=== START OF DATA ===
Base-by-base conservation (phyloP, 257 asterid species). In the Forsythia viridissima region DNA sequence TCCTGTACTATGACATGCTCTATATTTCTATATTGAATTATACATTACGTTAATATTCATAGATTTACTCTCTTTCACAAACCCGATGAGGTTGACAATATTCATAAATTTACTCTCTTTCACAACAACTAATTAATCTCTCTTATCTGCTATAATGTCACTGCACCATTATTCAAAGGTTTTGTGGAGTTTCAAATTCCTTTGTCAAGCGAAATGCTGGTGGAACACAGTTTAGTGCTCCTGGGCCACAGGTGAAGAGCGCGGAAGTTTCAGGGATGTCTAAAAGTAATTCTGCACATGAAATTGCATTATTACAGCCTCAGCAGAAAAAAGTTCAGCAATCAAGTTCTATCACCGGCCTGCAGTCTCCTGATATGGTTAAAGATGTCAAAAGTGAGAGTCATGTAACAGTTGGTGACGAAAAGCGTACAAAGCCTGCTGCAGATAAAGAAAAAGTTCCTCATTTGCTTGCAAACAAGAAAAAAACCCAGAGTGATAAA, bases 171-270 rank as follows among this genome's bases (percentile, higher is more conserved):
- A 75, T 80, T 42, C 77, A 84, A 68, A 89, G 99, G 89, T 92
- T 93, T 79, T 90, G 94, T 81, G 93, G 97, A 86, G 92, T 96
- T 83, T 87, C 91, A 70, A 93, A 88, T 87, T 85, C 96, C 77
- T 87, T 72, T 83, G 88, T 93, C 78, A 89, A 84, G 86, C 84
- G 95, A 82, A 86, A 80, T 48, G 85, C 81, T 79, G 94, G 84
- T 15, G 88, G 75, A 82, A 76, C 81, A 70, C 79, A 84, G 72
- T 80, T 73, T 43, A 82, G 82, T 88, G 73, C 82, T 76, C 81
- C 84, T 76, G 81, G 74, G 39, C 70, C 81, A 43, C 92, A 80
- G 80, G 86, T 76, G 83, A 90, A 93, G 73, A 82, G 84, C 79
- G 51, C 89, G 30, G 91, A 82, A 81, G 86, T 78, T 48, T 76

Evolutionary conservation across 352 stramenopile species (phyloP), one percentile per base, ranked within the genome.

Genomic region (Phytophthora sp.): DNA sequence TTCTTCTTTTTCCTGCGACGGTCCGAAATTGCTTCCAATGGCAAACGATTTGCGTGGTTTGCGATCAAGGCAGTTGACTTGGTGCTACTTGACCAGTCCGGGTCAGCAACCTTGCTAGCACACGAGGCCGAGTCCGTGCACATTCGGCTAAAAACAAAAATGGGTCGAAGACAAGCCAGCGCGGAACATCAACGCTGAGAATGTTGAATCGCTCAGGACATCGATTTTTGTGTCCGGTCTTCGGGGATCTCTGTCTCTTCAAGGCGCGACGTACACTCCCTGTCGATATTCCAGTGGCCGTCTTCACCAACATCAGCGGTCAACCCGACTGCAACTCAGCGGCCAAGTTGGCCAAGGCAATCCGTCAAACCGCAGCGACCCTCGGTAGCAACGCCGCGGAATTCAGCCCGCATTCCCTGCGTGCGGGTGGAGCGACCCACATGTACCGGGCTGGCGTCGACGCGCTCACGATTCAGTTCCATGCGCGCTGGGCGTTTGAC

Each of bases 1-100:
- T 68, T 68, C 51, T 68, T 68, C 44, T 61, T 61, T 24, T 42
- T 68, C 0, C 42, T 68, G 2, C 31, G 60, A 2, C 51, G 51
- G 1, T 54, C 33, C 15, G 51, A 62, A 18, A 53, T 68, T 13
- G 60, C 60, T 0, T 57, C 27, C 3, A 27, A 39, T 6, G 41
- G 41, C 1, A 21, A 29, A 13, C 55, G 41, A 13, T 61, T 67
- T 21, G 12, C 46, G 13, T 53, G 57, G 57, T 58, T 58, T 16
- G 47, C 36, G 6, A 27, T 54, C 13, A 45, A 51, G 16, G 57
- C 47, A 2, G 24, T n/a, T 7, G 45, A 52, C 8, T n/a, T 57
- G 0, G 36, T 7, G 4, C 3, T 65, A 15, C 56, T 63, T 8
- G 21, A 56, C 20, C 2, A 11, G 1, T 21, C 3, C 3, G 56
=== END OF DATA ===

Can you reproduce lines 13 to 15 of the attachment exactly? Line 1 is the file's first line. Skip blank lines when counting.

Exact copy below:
Genomic region (Phytophthora sp.): DNA sequence TTCTTCTTTTTCCTGCGACGGTCCGAAATTGCTTCCAATGGCAAACGATTTGCGTGGTTTGCGATCAAGGCAGTTGACTTGGTGCTACTTGACCAGTCCGGGTCAGCAACCTTGCTAGCACACGAGGCCGAGTCCGTGCACATTCGGCTAAAAACAAAAATGGGTCGAAGACAAGCCAGCGCGGAACATCAACGCTGAGAATGTTGAATCGCTCAGGACATCGATTTTTGTGTCCGGTCTTCGGGGATCTCTGTCTCTTCAAGGCGCGACGTACACTCCCTGTCGATATTCCAGTGGCCGTCTTCACCAACATCAGCGGTCAACCCGACTGCAACTCAGCGGCCAAGTTGGCCAAGGCAATCCGTCAAACCGCAGCGACCCTCGGTAGCAACGCCGCGGAATTCAGCCCGCATTCCCTGCGTGCGGGTGGAGCGACCCACATGTACCGGGCTGGCGTCGACGCGCTCACGATTCAGTTCCATGCGCGCTGGGCGTTTGAC

Each of bases 1-100:
- T 68, T 68, C 51, T 68, T 68, C 44, T 61, T 61, T 24, T 42